What Kind of Inhibitor is Lopinavir?
The first case of AIDS (Acquired Immunodeficiency Syndrome) was clinically reported in the early 1980’s in the United States. AIDS is caused by human immunodeficiency virus (HIV) infection. At the time, the disease did not have a name and was not recognized as a specific condition. As increasing numbers of patients reported to clinics with infections and tumors that affect only people who are ‘immunocompromised’, or have a failing immune system, clinicians caught on to the fact that something else was going on. The disease went through several names, before it finally got its current name of AIDS. HIV infections can be symptomless for many years until they start affecting the immune system. At this point, the infected individual will become susceptible to health problems not usually seen in people with an intact immune system. When this progressive weakening of the immune system occurs after being infected with HIV, it leads to AIDS.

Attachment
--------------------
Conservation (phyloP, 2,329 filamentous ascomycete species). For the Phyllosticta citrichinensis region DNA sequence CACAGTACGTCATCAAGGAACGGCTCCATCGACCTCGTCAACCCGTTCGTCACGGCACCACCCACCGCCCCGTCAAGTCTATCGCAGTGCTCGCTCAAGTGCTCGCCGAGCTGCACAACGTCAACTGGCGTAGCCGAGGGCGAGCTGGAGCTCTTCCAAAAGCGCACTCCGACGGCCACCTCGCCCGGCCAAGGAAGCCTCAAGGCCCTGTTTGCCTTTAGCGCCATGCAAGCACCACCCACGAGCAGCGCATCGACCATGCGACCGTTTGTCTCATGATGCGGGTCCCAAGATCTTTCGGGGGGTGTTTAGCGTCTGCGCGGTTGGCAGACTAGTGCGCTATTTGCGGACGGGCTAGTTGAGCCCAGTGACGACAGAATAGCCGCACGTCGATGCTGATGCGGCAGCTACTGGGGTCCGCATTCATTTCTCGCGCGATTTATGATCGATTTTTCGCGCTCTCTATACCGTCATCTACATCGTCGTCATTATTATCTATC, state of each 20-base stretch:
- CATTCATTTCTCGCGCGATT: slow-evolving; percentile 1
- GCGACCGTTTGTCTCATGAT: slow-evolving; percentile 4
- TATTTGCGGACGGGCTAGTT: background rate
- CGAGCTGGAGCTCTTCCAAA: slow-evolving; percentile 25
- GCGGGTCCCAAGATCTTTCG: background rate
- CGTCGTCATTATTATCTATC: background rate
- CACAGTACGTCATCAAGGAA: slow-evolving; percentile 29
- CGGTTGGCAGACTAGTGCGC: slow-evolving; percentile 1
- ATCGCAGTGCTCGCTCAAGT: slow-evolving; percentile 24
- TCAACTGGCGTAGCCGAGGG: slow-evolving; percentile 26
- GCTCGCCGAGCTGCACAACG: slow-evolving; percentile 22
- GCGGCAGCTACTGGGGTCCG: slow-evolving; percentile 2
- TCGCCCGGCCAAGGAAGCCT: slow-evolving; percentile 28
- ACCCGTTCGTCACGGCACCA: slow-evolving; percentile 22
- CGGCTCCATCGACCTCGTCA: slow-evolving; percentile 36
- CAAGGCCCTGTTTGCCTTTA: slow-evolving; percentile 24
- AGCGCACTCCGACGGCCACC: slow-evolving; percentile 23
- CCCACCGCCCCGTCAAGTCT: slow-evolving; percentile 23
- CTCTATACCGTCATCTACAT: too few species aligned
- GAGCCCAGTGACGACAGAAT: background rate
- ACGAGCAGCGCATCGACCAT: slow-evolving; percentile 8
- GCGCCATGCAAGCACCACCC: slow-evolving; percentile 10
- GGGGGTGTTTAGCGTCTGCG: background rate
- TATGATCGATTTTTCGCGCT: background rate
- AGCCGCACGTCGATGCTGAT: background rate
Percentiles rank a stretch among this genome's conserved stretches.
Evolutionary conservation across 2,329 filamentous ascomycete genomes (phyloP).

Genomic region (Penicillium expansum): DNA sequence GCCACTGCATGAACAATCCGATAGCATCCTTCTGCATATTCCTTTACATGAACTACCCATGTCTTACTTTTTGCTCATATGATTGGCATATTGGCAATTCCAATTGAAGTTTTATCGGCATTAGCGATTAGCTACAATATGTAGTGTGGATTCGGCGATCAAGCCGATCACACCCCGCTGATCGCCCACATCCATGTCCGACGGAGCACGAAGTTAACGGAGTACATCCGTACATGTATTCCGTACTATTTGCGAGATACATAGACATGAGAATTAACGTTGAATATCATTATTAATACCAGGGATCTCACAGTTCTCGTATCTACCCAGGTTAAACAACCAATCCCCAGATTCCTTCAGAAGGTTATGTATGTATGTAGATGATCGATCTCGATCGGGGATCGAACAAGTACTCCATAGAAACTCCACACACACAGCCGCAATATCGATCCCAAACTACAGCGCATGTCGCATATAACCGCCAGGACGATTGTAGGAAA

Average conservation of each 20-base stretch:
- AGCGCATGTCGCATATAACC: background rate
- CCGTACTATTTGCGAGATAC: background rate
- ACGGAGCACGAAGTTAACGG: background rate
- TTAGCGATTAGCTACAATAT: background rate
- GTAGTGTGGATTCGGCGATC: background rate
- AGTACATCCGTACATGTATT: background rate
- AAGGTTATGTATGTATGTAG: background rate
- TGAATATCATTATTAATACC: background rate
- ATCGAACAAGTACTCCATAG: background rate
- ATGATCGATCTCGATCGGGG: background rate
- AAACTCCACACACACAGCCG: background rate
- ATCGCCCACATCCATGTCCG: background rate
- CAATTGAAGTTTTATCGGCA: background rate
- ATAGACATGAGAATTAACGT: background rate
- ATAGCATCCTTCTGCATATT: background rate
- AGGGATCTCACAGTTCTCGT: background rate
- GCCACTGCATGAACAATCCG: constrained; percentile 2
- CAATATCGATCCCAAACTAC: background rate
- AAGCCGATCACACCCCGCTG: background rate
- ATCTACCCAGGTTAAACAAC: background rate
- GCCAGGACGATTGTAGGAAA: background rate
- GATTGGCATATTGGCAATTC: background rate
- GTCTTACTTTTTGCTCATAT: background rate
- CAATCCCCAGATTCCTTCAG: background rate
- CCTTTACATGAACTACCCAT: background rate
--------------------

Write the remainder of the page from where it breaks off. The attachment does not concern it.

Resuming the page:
Currently, AIDS is still a global epidemic that is concentrated in specific regions in the world. According to the Centers for Disease Control and Prevention (CDC), within the U.S., there are approximately 38,500 new HIV infections and 6,000 AIDS-related deaths in people above the age of 13 every year. While excellent treatment regimens are now available that can help HIV-positive people live normal, healthy lives and prevent the progression of the disease to AIDS, these individuals must remain on medication to treat the condition for the rest of their lives. Treating the infection ensures that the ‘viral load’ will be low, or ideally negligible in the patient meaning that they cannot transmit the virus to uninfected individuals. HIV can only be transmitted through certain body fluids like blood, semen, pre-seminal fluid, vaginal fluids, rectal fluids and breast milk in which the virus must come into contact with other mucus membranes of the body. It is not transmitted by droplet infection through saliva. So, HIV is mainly sexually transmitted but it can also be transmitted through used or shared needles.